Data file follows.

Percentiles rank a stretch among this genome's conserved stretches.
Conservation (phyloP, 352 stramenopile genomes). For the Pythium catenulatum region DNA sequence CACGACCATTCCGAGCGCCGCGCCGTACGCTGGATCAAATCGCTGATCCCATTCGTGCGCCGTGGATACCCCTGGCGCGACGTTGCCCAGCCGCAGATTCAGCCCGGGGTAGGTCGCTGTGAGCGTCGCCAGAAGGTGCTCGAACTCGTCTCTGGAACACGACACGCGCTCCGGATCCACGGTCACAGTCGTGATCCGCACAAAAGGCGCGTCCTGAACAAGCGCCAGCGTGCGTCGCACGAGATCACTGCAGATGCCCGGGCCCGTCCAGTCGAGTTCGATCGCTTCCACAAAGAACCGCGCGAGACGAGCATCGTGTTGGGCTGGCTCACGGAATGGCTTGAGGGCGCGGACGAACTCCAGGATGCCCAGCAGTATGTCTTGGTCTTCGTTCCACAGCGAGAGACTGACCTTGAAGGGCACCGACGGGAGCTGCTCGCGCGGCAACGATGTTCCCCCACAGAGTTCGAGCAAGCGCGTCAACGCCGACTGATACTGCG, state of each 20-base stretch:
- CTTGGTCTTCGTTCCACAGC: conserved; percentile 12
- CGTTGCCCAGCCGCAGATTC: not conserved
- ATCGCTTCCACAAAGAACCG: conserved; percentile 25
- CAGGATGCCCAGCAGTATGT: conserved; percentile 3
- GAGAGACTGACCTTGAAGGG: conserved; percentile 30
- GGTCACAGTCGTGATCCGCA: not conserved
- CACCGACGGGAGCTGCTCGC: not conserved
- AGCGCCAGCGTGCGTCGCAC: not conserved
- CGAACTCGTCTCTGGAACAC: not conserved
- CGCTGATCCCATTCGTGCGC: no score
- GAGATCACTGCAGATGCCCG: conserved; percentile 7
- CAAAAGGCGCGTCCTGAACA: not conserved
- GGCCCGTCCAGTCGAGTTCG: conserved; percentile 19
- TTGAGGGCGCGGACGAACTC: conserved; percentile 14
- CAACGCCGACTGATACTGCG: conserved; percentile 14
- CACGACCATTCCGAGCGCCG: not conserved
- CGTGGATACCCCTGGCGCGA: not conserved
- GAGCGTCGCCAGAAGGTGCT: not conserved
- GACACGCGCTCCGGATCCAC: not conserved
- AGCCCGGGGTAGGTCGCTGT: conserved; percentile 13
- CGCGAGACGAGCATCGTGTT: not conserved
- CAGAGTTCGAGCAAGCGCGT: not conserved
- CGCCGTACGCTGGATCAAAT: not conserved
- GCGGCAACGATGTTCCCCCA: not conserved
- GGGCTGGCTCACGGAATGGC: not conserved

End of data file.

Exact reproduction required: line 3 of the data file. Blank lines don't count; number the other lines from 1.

- CTTGGTCTTCGTTCCACAGC: conserved; percentile 12